Turkey is one of the fastest growing economies among the
emerging markets. Its 4% average growth rate throughout the last
decade catapulted her in to a class of its own among the MENA
region. However the rapid industrial development and economic
growth have increasingly been putting forward an expensive energy
bill before the country. Energy related costs are estimated to
account for half of the current account deficit of Turkey which
stands around USD$ 52 billion. Moreover dependency on foreign
energy resources serves as a problem for Turkey as its neighbors
might find themselves in a situation not able to fullfil their
commitments to Turkey either due to their own domestic shortages or
political crisis. In order to reduce the energy bill and to
decrease the foreign energy dependency, the Turkish authorities
have started to take steps to transform the energy landscape of
Turkey from a fossil fuel based one in to a one based on renewable
Tariff Incentives for the Renewable Energy
The Renewable Energy Law that was adopted at the end of 2010 was
deliberately drafted to include several incentives for the
investors to promote the development of such kind of energy
generation in Turkey. By 2020 Turkey would like to generate
20.000MW of its energy from renewable resources. In order to do so
Turkish authorities decided to re-arrange the price mechanism to
reflect the new incentives for the investors. The new tariffs
include the following rates of feed in tariffs for the renewable
energy resources; USD$ 7.3 cent for the hydroelectricity, USD$ 7.3
cent for the wind, USD$ 10.5 cent for the geo-thermal, USD$ 13.3
cent for the biomass and USD$ 13.3 cent for the solar energy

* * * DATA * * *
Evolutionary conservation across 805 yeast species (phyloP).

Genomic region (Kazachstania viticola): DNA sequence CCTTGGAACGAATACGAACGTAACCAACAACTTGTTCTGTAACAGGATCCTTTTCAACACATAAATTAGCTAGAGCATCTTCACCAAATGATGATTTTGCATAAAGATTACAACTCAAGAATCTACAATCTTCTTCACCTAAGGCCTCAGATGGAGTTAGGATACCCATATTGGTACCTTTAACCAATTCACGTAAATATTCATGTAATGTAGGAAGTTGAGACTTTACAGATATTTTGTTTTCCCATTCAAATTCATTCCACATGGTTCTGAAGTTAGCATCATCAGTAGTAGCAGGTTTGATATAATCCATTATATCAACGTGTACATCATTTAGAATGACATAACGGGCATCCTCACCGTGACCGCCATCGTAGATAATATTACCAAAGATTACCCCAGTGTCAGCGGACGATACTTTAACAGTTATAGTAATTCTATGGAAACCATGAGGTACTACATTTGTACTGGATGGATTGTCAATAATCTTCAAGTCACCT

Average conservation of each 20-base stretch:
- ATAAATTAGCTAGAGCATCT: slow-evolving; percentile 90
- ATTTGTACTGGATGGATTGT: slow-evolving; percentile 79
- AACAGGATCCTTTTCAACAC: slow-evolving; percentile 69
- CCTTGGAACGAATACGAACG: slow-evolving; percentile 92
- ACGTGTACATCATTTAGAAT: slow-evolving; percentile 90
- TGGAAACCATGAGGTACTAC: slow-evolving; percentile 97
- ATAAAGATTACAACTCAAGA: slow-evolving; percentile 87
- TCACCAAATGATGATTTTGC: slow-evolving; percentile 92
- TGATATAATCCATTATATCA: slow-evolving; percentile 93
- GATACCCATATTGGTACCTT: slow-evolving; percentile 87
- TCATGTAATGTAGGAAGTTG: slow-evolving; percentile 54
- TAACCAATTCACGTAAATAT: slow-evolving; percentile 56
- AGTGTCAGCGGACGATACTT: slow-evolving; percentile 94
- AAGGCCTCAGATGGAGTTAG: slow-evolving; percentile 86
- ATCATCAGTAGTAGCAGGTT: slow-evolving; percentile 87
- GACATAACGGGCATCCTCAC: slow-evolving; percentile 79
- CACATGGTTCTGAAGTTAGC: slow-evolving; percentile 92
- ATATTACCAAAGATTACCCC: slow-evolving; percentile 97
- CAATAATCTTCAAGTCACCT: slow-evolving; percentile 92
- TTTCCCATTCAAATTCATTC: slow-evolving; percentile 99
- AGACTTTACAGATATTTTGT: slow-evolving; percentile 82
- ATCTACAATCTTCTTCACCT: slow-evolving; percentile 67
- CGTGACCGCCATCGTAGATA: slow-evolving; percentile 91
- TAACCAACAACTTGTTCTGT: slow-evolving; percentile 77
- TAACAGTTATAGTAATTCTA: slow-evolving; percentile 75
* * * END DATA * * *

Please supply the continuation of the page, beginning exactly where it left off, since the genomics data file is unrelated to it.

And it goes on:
production. For the holders of the renewable energy license
facilities which had obtained their licenses before December 31,
2015 the aforementioned tariffs will be in place for 10 years.
Non-Tariff Incentives for the Renewable Energy
Moreover, in order to shift the onus from foreign imports to
domestic production, Turkish authorities provided non tariff
incentives as well. If the production of the equipments that will
be utilized in the renewable energy facilities are produced in
Turkey subsidies will be granted to the producers. The
hydroelectricity facilities will be granted USD$ 1.3 cent/kWh if
the turbines are locally produced and USD$ 1.0 cent/kWh if the
generator and the power electronics are locally produced. The wind
energy generation facilities will be granted USD$ 0.8 cent/kWh for
the local wing production, USD$ 1.0 cent/kWh for the locally
produced generator and the power electronics, USD$ 0.6 cent/kWh for
the local turbine tower and USD$ 1.3 cent/kWh for the locally
produced mechanical parts for the rotor and nacelle groups. The
photovoltaic based solar energy facilities will be granted USD$ 0.8
cent/kWh for the domestic PV panel integration and solar structural
mechanical manufacturing, USD$ 1.3 cent/kWh for the locally
produced PV modules, USD$ 3.5 cent/kWh for the locally produced PV
module forming cells, USD$ 0.6 cent/kWh for the domestically
produced inverter and USD$ 0.5 cent/kWh for the equipment that
focuses sun rays on PV modules. And finally the geo-thermal
production facilities will be granted USD$ 1.3 cent/kWh for the
locally produced steam and gas turbines and USD$ 0.7 cent/kWh for
the domestic generator and power electronics.
As Turkey needs to reduce down its energy costs and its
dependency on foreign energy resources, it has adopted a positive
attitude towards the renewable energy resources. The recent
regulations provide not only lucrative feed in tariff incentives
for 10 years but also provides the additional benefits for the
investors looking to manufacture the parts that they will utilize
in energy production. From the perspective of the investors such
incentives will be seen as a great opportunity not only because of
the rates and durations offered but also because it is being
offered by an economy that has been recording a significant and
ongoing growth rate for more than a decade. As Turkey manages to
combine strong economic growth with an increasing industrial base,
such regulatory arrangements in renewable energy sector will serve
both for the benefit of the potential investors who will make their
investments in a better regulated atmosphere and for Turkey which
will eventually benefit from declining energy costs.
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